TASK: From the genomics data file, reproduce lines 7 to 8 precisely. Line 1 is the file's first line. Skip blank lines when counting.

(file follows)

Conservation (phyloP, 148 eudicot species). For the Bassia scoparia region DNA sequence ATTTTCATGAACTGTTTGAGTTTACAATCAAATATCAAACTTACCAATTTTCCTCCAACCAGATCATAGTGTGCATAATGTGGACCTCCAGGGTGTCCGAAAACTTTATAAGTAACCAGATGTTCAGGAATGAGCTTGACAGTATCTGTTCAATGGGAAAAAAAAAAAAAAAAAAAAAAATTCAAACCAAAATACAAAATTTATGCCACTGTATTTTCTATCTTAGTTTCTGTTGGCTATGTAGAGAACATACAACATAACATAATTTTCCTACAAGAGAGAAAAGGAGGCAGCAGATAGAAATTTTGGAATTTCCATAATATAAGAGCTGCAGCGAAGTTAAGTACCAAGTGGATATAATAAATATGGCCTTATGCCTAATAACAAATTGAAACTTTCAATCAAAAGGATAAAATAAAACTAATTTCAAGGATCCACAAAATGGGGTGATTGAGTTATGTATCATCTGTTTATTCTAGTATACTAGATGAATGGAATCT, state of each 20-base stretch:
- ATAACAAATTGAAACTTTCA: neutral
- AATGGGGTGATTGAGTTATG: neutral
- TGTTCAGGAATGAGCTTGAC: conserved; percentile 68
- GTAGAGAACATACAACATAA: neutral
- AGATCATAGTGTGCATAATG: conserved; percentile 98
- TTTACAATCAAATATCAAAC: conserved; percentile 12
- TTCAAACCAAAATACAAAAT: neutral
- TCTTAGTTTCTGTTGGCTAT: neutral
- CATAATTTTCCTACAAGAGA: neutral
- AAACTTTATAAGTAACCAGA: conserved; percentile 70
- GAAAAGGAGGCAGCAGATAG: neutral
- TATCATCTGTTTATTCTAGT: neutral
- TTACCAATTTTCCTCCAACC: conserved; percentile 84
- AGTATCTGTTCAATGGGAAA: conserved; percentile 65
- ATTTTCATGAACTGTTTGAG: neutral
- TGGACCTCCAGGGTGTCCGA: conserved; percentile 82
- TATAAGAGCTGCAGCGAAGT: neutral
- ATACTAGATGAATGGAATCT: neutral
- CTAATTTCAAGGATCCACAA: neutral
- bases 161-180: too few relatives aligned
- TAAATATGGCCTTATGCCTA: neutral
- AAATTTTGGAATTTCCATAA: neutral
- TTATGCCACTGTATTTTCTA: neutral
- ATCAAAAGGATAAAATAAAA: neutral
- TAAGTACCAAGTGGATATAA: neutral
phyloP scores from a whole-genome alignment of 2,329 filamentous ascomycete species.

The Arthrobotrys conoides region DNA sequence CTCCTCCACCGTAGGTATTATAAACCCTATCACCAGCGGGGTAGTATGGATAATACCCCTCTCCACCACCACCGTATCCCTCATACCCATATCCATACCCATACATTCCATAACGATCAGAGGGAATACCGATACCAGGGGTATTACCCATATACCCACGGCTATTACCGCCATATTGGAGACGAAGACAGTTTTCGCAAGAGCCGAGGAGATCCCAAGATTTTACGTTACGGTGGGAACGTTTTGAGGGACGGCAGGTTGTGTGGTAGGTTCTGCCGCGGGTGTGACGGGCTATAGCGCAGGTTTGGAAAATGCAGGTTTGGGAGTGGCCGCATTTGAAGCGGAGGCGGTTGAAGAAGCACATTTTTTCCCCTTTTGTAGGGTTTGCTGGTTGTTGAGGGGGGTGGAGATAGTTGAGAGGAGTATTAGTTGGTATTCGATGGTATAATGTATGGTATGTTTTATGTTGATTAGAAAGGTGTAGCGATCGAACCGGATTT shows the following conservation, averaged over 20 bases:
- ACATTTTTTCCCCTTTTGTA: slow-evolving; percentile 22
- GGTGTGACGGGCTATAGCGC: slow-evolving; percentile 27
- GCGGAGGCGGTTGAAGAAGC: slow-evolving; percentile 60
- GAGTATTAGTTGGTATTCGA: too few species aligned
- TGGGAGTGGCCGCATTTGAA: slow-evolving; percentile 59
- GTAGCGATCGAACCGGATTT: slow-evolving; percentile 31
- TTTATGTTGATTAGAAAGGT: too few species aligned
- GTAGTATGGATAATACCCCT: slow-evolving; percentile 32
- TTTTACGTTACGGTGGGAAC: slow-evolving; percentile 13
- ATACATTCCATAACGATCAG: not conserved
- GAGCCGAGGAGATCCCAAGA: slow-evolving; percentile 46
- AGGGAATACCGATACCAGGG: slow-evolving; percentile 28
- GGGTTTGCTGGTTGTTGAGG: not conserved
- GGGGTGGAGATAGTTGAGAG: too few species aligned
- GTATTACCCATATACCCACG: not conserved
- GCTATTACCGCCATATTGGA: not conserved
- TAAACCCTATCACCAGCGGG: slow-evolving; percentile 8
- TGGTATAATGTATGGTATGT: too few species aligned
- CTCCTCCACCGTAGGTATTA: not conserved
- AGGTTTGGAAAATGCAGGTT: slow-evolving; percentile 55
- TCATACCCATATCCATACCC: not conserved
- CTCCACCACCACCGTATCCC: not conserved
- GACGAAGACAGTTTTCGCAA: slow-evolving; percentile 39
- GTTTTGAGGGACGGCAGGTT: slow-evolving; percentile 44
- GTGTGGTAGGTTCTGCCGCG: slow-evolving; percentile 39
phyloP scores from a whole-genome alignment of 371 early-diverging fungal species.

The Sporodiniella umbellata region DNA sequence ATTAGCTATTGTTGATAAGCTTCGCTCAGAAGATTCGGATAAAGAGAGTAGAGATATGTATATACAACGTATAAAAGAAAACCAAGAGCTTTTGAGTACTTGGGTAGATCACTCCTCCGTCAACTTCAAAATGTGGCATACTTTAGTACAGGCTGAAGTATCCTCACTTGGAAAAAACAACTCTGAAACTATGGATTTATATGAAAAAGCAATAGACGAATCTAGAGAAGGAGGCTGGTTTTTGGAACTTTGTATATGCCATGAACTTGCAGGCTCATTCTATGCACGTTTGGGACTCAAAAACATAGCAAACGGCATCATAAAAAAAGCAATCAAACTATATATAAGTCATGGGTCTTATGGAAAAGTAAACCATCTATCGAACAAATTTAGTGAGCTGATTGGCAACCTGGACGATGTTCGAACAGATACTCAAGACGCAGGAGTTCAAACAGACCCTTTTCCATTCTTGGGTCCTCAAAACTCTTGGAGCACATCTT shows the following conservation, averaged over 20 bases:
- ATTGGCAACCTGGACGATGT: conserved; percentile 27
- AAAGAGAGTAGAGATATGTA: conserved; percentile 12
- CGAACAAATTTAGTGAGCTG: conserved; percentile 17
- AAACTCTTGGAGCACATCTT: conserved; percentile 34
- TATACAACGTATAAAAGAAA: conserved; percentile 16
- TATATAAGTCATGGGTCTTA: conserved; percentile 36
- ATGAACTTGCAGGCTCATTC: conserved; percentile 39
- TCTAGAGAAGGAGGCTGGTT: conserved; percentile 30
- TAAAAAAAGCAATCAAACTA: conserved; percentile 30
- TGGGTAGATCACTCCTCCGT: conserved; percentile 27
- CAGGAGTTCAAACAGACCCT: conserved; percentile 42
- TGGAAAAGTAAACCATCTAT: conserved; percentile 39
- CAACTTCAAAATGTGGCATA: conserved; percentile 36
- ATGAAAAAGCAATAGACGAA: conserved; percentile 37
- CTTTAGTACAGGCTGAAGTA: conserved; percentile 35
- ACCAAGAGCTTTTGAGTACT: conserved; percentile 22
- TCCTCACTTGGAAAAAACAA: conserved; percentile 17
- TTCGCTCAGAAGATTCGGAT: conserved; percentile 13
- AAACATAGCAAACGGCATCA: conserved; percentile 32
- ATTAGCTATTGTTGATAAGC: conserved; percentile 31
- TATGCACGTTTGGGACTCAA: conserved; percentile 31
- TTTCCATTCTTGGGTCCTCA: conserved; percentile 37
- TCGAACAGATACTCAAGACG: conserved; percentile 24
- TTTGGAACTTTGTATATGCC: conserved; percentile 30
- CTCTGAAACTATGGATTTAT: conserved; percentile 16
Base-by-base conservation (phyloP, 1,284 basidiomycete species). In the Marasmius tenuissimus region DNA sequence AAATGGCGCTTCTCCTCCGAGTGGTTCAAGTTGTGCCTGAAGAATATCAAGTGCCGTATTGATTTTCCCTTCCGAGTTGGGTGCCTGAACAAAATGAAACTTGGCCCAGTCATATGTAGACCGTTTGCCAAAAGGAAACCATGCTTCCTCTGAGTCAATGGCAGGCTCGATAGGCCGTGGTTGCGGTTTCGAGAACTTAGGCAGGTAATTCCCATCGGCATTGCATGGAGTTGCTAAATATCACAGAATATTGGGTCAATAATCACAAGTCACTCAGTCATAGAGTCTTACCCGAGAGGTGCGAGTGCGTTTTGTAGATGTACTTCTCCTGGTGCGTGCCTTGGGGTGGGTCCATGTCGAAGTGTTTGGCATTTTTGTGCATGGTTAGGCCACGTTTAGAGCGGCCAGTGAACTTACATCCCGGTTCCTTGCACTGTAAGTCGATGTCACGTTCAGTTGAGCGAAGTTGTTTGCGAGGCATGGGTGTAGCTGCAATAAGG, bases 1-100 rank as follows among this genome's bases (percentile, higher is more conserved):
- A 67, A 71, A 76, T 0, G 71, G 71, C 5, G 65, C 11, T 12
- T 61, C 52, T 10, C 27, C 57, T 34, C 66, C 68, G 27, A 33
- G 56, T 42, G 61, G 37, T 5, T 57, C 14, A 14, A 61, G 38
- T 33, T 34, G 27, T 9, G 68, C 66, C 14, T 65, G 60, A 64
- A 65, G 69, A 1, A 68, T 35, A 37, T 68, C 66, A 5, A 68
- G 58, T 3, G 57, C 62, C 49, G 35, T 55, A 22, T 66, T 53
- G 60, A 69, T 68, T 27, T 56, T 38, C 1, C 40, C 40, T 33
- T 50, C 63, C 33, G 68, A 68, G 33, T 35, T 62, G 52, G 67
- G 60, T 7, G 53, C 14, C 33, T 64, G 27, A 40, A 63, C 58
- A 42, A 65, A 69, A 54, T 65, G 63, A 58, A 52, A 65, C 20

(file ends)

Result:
- TTTACAATCAAATATCAAAC: conserved; percentile 12
- TTCAAACCAAAATACAAAAT: neutral